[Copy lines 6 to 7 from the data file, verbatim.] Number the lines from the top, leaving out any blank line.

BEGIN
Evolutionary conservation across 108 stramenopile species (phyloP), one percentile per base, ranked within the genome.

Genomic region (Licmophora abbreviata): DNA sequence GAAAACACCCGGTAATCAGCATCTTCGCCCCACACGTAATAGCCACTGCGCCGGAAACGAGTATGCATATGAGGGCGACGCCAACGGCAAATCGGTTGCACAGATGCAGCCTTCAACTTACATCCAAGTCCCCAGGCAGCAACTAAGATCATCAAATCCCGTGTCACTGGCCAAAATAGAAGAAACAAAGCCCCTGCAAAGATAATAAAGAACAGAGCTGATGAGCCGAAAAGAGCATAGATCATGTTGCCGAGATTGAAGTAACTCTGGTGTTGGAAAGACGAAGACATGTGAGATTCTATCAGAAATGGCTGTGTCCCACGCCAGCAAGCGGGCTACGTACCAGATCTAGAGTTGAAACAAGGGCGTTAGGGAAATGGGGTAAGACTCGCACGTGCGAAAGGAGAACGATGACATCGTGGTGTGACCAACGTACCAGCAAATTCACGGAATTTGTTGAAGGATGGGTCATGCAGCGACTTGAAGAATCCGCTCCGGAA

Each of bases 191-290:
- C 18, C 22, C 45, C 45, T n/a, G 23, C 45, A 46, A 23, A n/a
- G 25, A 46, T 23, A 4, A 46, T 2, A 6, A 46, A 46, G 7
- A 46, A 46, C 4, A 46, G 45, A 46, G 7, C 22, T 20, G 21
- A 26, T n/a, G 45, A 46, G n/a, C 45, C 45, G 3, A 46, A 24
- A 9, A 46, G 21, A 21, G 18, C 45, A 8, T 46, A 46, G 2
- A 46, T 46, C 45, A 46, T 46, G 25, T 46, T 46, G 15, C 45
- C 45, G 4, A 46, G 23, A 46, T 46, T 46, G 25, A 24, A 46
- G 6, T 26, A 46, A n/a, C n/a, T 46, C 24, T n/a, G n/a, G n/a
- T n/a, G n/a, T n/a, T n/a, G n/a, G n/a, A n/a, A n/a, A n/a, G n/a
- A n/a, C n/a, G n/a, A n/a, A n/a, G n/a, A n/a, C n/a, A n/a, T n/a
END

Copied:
- A 46, A 46, C 4, A 46, G 45, A 46, G 7, C 22, T 20, G 21
- A 26, T n/a, G 45, A 46, G n/a, C 45, C 45, G 3, A 46, A 24